Woodturning tools are the direct connection we, as wood bowl creators, have between us and the wood. While countless woodturning tools are available, only a few select instruments are needed to form an elegant bowl.
These are the gouges, scrapers, and other tools I use while making bowls. Each of the items has an Amazon link to check the current price and availability.
The heart of the wood bowl turning arsenal is the bowl gouge. The bowl gouge can be shaped and sharpened in different ways for different purposes. It’s common to have two exact bowl gouges ground to different cutting tips to serve different purposes.
If you are just getting started with bowl turning. You don’t have to make things complicated. Two simple bowl gouges will do the trick to get you started.
A medium-sized 1/2″ Bowl Gouge is ideal to gouge to start with. The 1/2″ size is great for shaping and refining small to medium-sized bowls, as well as being great for making finishing cuts.
This larger 5/8″ Bowl Gouge is ideal for removing material and making large cutting passes. The majority of a wood bowl can be made with just this tool and then finished off with the 1/2″ gouge.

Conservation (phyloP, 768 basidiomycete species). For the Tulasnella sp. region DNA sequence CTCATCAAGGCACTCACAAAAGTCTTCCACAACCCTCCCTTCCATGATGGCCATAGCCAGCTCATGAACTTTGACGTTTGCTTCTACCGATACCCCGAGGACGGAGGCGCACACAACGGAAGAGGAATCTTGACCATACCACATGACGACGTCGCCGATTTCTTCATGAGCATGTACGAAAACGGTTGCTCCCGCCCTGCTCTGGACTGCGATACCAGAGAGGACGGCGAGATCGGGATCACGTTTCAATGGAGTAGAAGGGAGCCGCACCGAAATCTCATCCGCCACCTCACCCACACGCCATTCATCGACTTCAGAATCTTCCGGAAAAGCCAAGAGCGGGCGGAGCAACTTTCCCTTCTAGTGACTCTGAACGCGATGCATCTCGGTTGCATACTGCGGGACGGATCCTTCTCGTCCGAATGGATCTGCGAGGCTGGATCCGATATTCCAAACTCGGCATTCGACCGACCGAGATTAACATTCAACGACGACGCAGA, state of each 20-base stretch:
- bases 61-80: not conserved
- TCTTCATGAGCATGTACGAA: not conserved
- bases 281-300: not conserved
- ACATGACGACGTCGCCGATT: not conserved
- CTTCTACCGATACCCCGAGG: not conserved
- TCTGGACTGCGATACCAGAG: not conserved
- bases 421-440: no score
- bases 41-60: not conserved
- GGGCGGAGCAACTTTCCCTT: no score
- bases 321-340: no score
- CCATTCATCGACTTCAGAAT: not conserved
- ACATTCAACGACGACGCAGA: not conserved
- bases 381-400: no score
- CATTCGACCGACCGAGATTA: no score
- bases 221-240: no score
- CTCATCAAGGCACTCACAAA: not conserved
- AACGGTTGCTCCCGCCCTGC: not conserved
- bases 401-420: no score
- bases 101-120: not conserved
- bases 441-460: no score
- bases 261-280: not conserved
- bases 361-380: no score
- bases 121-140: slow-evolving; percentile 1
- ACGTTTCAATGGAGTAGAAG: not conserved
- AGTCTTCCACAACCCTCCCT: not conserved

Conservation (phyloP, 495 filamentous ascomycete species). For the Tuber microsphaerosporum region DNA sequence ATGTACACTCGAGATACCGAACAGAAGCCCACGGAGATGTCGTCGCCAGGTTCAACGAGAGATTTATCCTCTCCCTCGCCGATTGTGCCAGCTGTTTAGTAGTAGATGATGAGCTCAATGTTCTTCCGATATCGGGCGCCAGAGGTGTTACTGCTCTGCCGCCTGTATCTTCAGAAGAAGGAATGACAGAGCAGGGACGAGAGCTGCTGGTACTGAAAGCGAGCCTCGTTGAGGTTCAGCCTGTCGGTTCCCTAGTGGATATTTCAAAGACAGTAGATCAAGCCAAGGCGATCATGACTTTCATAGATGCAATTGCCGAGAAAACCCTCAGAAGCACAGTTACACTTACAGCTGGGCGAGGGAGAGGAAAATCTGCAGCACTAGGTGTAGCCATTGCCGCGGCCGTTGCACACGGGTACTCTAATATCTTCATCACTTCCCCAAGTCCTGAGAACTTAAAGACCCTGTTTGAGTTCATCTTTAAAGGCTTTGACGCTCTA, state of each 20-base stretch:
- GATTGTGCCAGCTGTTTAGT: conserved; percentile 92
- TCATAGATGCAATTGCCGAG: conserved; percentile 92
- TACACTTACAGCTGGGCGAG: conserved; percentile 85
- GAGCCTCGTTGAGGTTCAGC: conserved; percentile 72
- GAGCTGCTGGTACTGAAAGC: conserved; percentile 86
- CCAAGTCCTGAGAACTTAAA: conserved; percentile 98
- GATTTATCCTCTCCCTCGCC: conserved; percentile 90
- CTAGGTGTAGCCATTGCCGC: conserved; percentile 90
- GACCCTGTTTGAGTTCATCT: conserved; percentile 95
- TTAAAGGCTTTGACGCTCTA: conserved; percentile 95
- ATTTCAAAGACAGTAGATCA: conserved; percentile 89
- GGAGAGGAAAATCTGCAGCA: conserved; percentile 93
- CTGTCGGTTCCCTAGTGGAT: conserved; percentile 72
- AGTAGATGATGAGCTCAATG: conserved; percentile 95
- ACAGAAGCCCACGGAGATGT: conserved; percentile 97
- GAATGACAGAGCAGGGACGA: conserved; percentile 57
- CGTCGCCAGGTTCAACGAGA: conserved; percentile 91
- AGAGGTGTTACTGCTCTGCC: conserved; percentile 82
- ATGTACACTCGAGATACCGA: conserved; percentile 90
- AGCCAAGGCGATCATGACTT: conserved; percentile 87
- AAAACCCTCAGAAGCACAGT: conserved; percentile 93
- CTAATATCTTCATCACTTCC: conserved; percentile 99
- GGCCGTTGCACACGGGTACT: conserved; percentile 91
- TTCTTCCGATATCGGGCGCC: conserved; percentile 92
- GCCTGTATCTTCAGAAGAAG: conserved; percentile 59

For making high-quality finishing cuts, use a smaller bowl gouge like the 3/8″ bowl gouge. This smaller gouge has a smaller cutting area which allows for a very fine finish cut.
My main bowl gouge is my Heavy Duty 3/4″ Bowl Gouge monster that I have shaped with swept-back side wings. I use this gouge to rough out waste material as well as start shaping bowl exteriors and interiors. This gouge is my workhorse and it takes the beating instead of me and my shoulders. The sheer size and weight of this fantastic gouge seems to part wood just from its presence.
Second, and used nearly as often, is my 1/2″ Bowl Gouge. This gouge also is a Hurricane cryogenic gouge and has a swept back profile like the larger version. I use this gouge to make perfect clean finishing cuts and to shear scrape the exterior of bowls before sanding.